But I feel that we were forced into having to buy the more expensive format - we did not have a true choice. The studios simply HD content from the cheaper HD - DVD. I think that in a level playing field HD-DVD would have won hands down because it was much cheaper and could easily show a 3 hour film in 1080p. What more do I want.

The fact Sony bribed the other studios to go with blu ray exclusively is tantamount to payola (the way record companies bribed radio stations to give additional airtime to their songs). It is completely uncompetitive and in my view illegal!

  • 191.
  • At 01:37 PM on 08 Jan 2008,
  • Darran Clements wrote:

Stuff disks - I'm sticking with Sky Plus. I have no idea what all this fuss is about. iPlayer and Sky Anytime etc. and cheaper internet - why carry disks?

  • 192.
  • At 01:51 PM on 08 Jan 2008,
  • David Tarrant wrote:

There is a lot of confusion in here so here are some facts which I think everyone will be interested in. I even included references.

http://www.zepler.tv/blu-hd.php

It was too long to fit here.

  • 193.
  • At 01:58 PM on 08 Jan 2008,
  • Anonymous wrote:

Eugene

Companies pay for exclusive content all the time. Just ask Microsoft - they are the past masters of this practice.

As it is Blu Ray holds more content than HD. Everything else being equal it is the superior technology.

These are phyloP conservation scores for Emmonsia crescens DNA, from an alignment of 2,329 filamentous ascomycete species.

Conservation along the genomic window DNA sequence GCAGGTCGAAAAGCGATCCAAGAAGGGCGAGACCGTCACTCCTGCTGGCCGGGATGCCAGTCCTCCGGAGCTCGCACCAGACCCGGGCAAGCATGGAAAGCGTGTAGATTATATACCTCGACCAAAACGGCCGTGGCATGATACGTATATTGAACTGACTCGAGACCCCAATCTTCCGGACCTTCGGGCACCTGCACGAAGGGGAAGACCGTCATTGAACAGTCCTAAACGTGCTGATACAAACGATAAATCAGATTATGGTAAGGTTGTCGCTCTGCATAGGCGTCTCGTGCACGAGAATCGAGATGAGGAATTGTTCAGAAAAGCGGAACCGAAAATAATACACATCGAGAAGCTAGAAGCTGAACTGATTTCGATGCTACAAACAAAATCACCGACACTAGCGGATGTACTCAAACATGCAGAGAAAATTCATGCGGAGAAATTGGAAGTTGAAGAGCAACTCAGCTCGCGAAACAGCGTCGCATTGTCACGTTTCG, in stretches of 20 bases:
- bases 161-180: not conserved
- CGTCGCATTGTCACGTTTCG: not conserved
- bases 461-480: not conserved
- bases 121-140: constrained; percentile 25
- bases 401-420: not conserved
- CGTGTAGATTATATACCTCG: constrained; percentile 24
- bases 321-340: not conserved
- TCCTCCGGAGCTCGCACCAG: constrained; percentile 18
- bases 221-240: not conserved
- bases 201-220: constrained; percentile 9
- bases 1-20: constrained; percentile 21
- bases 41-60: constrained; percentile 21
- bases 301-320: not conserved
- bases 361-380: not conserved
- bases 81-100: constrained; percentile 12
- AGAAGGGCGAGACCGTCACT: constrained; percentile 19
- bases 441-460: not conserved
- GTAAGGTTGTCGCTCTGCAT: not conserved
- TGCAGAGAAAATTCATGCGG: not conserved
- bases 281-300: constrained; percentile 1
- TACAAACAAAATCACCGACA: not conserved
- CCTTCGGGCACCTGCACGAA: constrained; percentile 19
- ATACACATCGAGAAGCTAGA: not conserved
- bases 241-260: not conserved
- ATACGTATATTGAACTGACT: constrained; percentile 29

Also, studios want technology that is hard to crack for piracy reasons and Blu Ray is superior here also it seems.

It's a no brainer.

Microsoft blew it for HD by not including the HD player on the xbox. had they done so and were able to release a cost effective product 2 yrs ahead of sony we would see HD DVD as the winner. AS it was they rushed it out to try and win the console war which they look like losing again due to the superior multi media capabilities of the PS3.

  • 194.
  • At 02:01 PM on 08 Jan 2008,
  • Kif wrote:

lets be honest, disc in itself really shouldnt last long enough now for this "war" to matter, as has been pointed out we are already using solid state sd/flash cards and the such for carrying around music/photos/tv shows etc, and regardless of disc format, both discs can still be scratched when thrown carelessly on top of the player by the kids or whatever,

i still feel the major companys are trying to flog us out of date technology for too much money, just to milk what they have instead of moving forward, i for 1 will skip the whole HD-DVD Vs Blue-ray and wait for movies coming out on memory card, its not as far away as you think....

  • 195.
  • At 02:20 PM on 08 Jan 2008,
  • Simon wrote:

No one is forcing you to buy movies, I personally rent out movies and given that Blu-Ray is a tougher more robust disc format this suits the rental market.

Sure enough we will buy Blu Ray players now that the short to medium term future looks clearer, and all these under utilized HD Ready TV's we have all bought may finally start showing us their full potential.

Of course Super Ultra HD will change all this in a few years time anyway.

  • 196.
  • At 03:34 PM on 08 Jan 2008,
  • Ken wrote: